Completing a PhD can often seem like a Sisyphean (or perhaps Bush-ian?) task. Of course, there are times when it doesn’t feel that way (ah, March 26th, what a day that was actually…). In general though, we expect stress – and we get it. But surely there’s a better way?
More articles are written about how to think about/cope with/survive doing a PhD than any of us have time to read. Which, in a nutshell, is kind of the problem.
(Although, if you do come by some free time, I’m not sure Googling ‘PhD stress’ is the best way to use it. In fact, if you’ve gotten this far and you are not feeling guilty about not working, I suggest you capitalise and leave me to go out and walk in the park or something. If you are, I guess you can stick with it… or go back to work.)
The reason I felt like adding to the pile (can predominantly online articles be a pile?), is that I needed content for the blog have some recent experience to share. Like most people, I’m always aware of lots of plausible-sounding life-coaching advice knocking around. I’ve read about how to control my Chimp. I’ve listened to ideas for unleashing my creativity. I’ve been told to SUMO. But, also like most people, I’m not great at following advice; especially when it is wrapped in the intellectual-fast-food style packaging of a TED talk or pop science book. Besides, just like fast food, it’s not nutritional value that we’re really interested in with such things, is it?
“All the articles I read about doing a PhD told me I would be stressed.”
But recently, I got a bit stressed. This was unusual for me, as I am fortunate that my default state is to not particularly worry about things. For a while I just accepted that, coming into my final year, this was to be the new status quo. After all, everyone around me is stressed. All the articles I read about doing a PhD told me I would be stressed. Perhaps it’s unavoidable and I’m lucky I’ve lasted this long – this was my line of thinking. Yet, I felt a bit disappointed in myself too. Not getting stressed was, I had felt, one of my few real talents, and something I could use to help others around me. Without that, I was down to just being able to reach things from high supermarket shelves for old ladies – which is fine, but kind of niche.
So, I decided to show some humility and try out a bit of self-help advice. I’d recently heard the benefits of process versus outcome-based thinking extolled in relation to sports coaching, and it struck me as being particularly relevant to PhD-life. The idea is that placing too much emphasis on outcomes (completing an analysis, publishing a paper) when setting yourself targets is a recipe for disappointment and demotivation. After all, we are generally very bad at predicting unforeseen future difficulties (it’s right there in the name). Moreover, if I rely on outcomes such as publications to keep my spirits up, I’m betting my happiness and self-esteem on a whole host of externally-controlled factors that contribute to the realisation of this outcome: timely input from co-authors, wise decisions from editors, fair treatment from reviewers… the list goes on. The solution? To relate your goals to the process you want to undertake, not the outcomes you hope will follow. In doing so, the potential impact of all those nasty external variables is reduced, and your personal control over your progress is retained.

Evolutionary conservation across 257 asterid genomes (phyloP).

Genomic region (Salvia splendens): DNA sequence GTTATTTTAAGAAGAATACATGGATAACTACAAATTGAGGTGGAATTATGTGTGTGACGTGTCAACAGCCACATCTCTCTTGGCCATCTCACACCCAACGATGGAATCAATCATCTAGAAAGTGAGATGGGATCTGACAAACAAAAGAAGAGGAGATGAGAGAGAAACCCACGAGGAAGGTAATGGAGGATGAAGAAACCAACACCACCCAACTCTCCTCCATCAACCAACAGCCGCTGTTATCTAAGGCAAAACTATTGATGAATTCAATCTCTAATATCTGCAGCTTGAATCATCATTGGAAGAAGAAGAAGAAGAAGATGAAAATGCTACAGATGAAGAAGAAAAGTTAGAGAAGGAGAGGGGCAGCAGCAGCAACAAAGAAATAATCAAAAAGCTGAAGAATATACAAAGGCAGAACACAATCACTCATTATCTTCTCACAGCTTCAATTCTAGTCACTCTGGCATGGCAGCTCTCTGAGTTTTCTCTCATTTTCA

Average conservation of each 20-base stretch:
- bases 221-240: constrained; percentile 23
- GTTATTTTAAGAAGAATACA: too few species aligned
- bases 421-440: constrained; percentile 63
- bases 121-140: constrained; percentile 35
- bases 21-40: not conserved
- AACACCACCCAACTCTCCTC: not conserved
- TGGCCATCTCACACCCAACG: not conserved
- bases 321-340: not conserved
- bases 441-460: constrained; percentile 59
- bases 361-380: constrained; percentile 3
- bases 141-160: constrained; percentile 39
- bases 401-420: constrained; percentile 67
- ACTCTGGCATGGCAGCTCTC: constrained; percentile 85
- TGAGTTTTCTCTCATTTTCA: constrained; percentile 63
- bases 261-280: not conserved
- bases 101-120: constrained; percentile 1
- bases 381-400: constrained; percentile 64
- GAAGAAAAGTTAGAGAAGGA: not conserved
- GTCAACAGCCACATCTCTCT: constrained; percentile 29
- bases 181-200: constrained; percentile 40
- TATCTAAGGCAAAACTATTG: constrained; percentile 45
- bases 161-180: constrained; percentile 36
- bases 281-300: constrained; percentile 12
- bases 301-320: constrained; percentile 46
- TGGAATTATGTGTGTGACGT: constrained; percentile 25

Part of the reason that I like this idea in a PhD context, is that it fits with the idea of the PhD as a period of training. I try to remind myself of this all the time, and reading articles, blogs, and think-pieces on the many problems in modern science only reinforces my desire to use this time to learn how to do things properly. I’ve no doubt that the vast majority of my peers think similarly, as would most supervisors. Given this (assumed) agreement on the benefits of rigorous methodological training, I did start to wonder just why the outcome-thinking should be so prevalent among PhD students in the first place.